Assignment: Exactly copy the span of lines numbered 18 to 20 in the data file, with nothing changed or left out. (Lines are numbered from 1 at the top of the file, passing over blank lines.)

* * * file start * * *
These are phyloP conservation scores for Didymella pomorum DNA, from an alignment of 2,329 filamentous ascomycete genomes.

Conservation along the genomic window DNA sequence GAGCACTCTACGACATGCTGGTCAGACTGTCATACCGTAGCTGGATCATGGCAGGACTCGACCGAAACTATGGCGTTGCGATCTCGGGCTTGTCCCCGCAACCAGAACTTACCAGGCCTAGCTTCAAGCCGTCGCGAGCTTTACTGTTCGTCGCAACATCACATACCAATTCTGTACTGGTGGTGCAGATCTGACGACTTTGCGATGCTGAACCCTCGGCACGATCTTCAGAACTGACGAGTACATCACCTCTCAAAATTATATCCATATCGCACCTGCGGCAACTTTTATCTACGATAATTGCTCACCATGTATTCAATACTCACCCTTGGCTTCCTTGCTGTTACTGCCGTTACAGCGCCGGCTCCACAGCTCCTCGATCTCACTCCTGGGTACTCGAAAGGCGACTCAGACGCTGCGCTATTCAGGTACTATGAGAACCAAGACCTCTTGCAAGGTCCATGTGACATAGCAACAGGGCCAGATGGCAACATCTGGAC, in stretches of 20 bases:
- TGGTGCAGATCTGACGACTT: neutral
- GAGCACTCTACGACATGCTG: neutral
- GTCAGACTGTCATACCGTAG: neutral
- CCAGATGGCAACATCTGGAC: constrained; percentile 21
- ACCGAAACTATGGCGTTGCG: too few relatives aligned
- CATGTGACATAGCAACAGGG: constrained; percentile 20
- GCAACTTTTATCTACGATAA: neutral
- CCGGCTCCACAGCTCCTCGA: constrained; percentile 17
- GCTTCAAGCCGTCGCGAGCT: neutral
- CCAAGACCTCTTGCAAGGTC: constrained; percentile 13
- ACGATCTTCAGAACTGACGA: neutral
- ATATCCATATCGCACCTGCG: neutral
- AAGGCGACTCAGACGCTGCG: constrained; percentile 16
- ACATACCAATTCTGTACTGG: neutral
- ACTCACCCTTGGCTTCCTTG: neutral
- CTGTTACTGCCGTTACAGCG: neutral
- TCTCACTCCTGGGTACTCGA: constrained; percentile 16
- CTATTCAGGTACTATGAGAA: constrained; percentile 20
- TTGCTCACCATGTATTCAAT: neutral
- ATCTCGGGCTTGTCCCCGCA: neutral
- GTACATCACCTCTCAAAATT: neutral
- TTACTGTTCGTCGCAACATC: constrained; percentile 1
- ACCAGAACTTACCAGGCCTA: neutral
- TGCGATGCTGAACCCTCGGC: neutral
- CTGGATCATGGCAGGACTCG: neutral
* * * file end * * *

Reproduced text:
- CTGTTACTGCCGTTACAGCG: neutral
- TCTCACTCCTGGGTACTCGA: constrained; percentile 16
- CTATTCAGGTACTATGAGAA: constrained; percentile 20